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Update: Hemorrhagic Gastroenteritis in Dogs

Clinician's Brief (Capsule)

Internal Medicine

|June 2012

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Dogs with idiopathic hemorrhagic gastroenteritis (HGE) present with acute onset of bloody diarrhea, vomiting, and hemoconcentration. Because type 1 hypersensitivity reaction to food components or endotoxins from such bacteria as Clostridium perfringens and C difficile has been proposed as an inciting cause, antibiotics are often recommended; however, the benefit of their use remains unknown.

This prospective blinded study evaluated the benefit and efficacy of amoxicillin–clavulanic acid in the treatment of dogs with HGE; this antibiotic is often used for these cases because it is broad spectrum, time dependent, and effective against most gram-positive, some gram-negative, and anaerobic bacteria. Sixty dogs with HGE were included in the study; 53 completed it. Dogs were given either amoxicillin–clavulanic acid or a placebo for 7 days. Therapy was otherwise standardized and included fluids, antiemetics, gastric antacids, and dalteparin natrium for DIC prophylaxis. A canine HGE activity index developed to score the dogs included attitude, appetite, vomiting, stool consistency, stool frequency, and dehydration. Dogs were hospitalized for a minimum of 3 days, after which they could be discharged if they had normal activity, were not dehydrated, and had no watery diarrhea. With regard to mortality, hospitalization rate, and severity of clinical signs, no significant difference between the 2 groups was found. The authors concluded that for dogs with aseptic HGE, antibiotics may not affect outcome or recovery time.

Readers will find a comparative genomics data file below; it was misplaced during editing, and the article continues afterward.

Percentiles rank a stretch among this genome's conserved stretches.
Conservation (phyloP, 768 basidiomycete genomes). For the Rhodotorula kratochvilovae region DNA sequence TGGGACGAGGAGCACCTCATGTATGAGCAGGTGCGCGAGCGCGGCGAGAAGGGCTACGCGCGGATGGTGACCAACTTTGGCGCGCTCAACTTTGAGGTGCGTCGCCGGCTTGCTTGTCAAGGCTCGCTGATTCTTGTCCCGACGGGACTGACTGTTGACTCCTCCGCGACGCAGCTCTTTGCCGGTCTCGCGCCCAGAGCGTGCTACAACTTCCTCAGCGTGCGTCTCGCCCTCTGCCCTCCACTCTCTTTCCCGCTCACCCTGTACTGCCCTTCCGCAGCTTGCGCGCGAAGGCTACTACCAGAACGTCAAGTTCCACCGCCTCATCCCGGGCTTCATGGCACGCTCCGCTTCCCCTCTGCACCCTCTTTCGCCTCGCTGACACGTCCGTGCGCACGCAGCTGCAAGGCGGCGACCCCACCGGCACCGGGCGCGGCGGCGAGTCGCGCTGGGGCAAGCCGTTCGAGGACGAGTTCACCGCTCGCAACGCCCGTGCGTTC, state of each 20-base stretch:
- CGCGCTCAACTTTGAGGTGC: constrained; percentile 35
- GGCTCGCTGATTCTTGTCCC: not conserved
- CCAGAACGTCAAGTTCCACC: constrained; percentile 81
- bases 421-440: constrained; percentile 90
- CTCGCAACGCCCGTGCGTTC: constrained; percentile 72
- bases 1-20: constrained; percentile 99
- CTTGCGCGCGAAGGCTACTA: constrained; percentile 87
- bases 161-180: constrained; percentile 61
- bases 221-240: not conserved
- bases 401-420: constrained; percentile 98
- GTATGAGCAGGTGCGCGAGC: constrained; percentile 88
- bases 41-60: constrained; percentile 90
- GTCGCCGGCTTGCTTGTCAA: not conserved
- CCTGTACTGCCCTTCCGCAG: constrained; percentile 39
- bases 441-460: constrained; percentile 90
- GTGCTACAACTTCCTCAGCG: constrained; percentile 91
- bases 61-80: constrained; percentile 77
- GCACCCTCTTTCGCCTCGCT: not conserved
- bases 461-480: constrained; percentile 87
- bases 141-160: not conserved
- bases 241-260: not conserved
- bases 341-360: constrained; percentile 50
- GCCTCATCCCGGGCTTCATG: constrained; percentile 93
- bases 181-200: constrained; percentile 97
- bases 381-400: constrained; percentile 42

The rationale behind using antibiotics in dogs with HGE includes decreasing
bacterial translocation from the intestine (the result of mucosal damage) and the potential for an underlying bacterial cause of HGE. However, antibiotics can lead to multidrug resistance and can harm normal bacterial flora in the gut. This study showed that antibiotics may not be warranted in dogs with acute HGE if the underlying cause is not linked to bacterial infection. —Lisa Powell, DVM, DACVECC

Treatment of aseptic dogs with hemorrhagic gastroenteritis with amoxicillin/clavulanic acid: A prospective blinded study. Unterer S, Strohmeyer K, Kruse BD, et al. J VET INTERN MED 25:973-979, 2011.

For global readers, a calculator to convert laboratory values, dosages, and other measurements to SI units can be found here.

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